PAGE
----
Today, GST regularly features in the annual Forbes list of largest private companies in the USA, with annual revenues in excess of $5bn. As his business flourished, so Friedkin has been able to further indulge his passions for powered sport on land, sea and air – nas well as appearing as a stunt pilot and cameo actor in movies such as Blue Thunder, Firefox and Jaws: The Revenge as well as in Clint Eastwood’s critically acclaimed movies The Rookie and Pale Rider.
Throughout nearly 50 years , Tom Friedkin has also played a key role in the restoration, ownership and display of historic aircraft; with Spitfires and the Duxford-based Flying Legends team featuring heavily in that interest. Now in his eighties, Friedkin remains a key player in the global warbird scene and his son, Dan, has followed closely in his father’s footsteps. The restoration of EP122 is the latest in a long line of landmark rebuilds.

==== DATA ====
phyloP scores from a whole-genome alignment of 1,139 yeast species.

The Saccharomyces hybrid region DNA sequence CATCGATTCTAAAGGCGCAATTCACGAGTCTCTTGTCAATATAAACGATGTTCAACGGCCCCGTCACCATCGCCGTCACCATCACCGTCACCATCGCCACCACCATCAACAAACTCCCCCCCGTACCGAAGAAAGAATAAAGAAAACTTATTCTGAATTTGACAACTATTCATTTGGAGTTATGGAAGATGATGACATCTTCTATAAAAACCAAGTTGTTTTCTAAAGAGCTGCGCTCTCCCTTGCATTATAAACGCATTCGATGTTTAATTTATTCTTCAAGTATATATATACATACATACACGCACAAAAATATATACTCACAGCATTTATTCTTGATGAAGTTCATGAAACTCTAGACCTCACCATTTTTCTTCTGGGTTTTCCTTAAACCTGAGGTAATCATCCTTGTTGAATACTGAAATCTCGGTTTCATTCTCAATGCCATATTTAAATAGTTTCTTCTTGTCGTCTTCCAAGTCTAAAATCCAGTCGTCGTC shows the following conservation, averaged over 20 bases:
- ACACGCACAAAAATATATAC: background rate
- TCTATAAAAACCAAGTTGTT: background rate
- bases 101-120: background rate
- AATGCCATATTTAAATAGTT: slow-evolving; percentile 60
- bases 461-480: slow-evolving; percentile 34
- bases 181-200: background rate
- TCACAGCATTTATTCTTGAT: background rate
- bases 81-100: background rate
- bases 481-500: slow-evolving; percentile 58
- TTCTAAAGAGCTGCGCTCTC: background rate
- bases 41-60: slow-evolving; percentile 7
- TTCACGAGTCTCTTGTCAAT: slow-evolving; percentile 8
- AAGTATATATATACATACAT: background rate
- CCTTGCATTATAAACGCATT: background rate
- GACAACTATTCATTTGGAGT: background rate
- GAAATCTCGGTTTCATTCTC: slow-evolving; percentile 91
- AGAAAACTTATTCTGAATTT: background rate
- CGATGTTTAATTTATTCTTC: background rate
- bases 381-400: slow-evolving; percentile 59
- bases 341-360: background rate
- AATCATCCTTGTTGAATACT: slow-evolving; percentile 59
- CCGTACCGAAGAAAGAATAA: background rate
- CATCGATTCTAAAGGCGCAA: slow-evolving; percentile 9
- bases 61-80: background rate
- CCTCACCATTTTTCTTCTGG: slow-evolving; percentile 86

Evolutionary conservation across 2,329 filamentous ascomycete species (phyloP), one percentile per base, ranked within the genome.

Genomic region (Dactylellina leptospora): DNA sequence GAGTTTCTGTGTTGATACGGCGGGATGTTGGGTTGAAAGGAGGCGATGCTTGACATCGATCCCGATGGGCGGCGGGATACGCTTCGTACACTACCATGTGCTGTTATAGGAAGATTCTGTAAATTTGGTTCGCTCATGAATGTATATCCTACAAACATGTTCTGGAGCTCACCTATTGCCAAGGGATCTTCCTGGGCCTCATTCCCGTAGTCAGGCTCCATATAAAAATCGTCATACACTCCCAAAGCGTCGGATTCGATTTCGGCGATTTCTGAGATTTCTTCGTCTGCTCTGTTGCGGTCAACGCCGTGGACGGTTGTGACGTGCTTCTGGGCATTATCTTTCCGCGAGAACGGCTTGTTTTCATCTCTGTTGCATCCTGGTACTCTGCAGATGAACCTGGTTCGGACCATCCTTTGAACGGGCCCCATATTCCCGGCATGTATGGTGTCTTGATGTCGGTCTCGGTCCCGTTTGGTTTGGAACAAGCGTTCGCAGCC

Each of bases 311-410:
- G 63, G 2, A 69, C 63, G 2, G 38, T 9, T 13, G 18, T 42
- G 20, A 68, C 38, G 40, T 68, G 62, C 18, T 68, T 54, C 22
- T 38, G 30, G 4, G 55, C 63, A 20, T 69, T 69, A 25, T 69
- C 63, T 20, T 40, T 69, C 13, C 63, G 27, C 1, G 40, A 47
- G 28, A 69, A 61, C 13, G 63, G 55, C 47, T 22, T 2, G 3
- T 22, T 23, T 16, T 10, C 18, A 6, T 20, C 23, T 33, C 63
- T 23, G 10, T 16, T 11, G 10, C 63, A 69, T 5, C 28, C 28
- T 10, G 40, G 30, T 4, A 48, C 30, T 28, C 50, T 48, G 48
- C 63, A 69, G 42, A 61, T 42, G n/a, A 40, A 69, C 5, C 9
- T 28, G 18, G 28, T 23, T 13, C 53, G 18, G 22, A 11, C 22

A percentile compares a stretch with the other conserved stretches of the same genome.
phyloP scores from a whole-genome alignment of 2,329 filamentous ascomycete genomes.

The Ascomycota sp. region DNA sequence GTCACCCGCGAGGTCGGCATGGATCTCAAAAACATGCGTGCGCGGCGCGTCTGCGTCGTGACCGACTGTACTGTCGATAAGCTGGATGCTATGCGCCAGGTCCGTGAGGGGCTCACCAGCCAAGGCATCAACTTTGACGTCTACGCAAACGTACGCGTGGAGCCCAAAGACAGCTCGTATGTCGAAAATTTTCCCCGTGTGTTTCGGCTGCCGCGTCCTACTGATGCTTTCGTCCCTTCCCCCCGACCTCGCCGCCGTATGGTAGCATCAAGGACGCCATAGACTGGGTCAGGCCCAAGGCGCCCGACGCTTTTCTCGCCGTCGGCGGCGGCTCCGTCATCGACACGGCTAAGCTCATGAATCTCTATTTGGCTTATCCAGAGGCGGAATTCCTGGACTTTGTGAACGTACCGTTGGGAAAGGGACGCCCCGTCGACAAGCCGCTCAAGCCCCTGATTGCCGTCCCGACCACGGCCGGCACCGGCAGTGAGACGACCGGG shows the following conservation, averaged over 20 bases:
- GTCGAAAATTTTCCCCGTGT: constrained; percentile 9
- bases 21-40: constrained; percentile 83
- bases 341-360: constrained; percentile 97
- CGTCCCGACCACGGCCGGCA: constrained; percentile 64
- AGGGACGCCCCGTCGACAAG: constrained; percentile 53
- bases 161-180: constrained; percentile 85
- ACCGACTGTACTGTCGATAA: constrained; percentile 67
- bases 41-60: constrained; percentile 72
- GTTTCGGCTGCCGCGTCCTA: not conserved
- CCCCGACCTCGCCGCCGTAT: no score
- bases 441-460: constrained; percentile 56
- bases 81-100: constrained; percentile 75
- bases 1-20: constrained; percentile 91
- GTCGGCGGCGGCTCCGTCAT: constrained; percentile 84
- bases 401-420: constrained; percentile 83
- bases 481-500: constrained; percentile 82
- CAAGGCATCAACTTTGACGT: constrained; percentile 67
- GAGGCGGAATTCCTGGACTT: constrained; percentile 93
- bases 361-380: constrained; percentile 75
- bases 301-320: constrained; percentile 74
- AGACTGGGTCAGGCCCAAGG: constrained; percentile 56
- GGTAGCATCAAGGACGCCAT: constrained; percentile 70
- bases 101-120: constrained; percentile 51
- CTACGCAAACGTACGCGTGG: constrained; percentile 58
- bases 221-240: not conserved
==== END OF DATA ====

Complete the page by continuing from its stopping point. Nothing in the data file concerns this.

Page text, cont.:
The initial work was apparently undertaken by Steve Vizard’s VMI Engineering Service at Aldershot in Hampshire before transferring to Airframe Assemblies in Sandown, Surrey. Finally she made her way to the Biggin Hill Heritage Hangar for completion – albeit minus the distinctive tropical air filter. Having made her maiden flight from Biggin Hill in May 2016, EP122 made her airshow debut at the Flying Legends spectacular at Duxford this July.
As a result, it will now be possible to see a genuine example of a ‘Malta blue’ Spitfire Mk.V in the air, complete in the colours with which she was flown by a remarkable young American volunteer to write his place in the history of military aviation.
Of all the Spitfires airworthy today, this makes EP122 one of the most significant of her breed. Ultimately it must be assumed that EP122 will make her way to the USA but it is to be hoped that, with the 75th anniversary of her accomplishments on the horizon, she will remain long enough to be one of the star performers of the 2017 UK airshow season.